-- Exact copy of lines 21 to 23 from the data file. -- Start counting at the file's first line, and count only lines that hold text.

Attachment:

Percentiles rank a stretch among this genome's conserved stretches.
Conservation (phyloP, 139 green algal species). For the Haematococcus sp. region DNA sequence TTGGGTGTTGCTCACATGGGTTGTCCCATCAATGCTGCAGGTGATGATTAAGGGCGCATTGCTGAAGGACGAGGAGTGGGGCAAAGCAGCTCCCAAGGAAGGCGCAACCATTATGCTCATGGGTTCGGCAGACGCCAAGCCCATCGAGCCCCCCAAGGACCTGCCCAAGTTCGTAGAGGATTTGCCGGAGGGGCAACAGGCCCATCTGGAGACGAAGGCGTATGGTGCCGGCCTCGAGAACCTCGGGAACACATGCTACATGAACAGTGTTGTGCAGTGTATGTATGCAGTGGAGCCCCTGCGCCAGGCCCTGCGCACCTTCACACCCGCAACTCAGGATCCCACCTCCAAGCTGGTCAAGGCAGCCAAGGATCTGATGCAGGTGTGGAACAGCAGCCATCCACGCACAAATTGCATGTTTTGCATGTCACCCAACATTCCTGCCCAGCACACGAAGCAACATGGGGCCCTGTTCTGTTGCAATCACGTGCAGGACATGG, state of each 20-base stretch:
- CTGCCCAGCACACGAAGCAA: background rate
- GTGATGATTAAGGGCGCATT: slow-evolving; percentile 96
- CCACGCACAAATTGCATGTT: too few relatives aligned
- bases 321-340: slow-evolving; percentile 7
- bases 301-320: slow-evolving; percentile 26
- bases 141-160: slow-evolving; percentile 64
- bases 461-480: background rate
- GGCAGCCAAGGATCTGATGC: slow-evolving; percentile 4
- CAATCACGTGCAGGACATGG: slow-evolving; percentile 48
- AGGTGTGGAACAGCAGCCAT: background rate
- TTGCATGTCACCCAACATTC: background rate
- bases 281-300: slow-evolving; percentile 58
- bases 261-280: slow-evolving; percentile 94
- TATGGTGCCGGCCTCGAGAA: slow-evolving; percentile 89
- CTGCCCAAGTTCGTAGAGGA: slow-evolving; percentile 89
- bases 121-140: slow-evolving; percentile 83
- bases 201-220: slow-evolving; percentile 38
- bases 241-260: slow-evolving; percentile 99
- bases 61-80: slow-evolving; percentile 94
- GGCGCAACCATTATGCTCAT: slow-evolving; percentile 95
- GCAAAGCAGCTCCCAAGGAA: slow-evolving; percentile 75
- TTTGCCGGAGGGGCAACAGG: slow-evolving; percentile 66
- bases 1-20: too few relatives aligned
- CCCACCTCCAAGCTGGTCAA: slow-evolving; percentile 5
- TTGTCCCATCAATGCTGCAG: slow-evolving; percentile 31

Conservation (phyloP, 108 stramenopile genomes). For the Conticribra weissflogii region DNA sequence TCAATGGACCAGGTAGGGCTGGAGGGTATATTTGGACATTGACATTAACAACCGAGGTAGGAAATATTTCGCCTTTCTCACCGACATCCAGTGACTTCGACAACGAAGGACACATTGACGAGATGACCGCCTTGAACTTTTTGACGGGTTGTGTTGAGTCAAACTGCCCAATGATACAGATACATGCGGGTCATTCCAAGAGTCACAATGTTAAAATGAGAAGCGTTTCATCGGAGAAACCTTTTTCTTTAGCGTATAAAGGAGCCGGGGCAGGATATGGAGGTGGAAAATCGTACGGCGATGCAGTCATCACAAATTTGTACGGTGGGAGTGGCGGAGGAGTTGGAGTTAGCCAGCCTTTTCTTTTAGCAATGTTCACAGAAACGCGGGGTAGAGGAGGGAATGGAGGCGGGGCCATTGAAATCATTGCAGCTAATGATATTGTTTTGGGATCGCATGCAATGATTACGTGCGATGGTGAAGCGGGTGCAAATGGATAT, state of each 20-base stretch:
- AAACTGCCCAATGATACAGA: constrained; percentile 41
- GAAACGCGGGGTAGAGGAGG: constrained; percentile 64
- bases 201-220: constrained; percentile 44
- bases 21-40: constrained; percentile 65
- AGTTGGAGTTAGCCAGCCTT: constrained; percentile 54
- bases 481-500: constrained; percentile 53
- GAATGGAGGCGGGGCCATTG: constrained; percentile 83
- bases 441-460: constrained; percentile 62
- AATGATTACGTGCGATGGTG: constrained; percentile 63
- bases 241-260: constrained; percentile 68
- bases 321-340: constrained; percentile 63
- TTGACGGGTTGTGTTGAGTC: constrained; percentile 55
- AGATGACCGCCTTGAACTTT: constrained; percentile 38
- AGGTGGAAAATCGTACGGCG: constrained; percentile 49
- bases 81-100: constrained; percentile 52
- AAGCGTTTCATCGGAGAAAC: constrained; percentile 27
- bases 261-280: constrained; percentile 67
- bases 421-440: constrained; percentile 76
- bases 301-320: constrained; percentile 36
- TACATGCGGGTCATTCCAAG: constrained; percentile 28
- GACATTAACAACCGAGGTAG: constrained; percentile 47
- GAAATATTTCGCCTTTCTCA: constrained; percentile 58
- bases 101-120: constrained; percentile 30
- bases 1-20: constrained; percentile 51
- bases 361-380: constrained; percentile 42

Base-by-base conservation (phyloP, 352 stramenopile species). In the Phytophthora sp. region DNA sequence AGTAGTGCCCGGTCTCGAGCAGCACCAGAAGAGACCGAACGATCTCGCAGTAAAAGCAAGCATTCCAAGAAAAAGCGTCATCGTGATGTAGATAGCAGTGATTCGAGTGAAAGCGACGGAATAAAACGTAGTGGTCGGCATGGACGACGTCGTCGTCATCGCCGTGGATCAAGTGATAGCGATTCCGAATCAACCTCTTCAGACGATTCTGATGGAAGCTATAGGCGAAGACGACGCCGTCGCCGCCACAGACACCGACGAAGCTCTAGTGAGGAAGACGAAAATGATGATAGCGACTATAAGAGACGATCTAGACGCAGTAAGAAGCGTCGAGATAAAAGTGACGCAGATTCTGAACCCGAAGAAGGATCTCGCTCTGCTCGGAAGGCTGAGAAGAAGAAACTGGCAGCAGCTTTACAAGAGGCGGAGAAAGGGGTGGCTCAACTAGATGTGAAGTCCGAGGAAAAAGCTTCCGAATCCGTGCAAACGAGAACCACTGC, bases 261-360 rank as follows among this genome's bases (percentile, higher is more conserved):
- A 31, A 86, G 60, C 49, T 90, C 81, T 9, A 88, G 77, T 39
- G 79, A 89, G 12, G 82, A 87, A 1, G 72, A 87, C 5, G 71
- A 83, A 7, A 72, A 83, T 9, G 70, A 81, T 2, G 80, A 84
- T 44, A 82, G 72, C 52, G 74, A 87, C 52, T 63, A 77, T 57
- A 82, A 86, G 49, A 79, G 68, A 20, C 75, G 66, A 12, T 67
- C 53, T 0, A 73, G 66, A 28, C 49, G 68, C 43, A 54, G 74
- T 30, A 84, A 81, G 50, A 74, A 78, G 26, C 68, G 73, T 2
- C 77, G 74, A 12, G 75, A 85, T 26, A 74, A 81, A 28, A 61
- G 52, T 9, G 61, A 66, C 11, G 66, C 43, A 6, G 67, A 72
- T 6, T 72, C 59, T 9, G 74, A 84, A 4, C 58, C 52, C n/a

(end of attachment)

- bases 61-80: slow-evolving; percentile 94
- GGCGCAACCATTATGCTCAT: slow-evolving; percentile 95
- GCAAAGCAGCTCCCAAGGAA: slow-evolving; percentile 75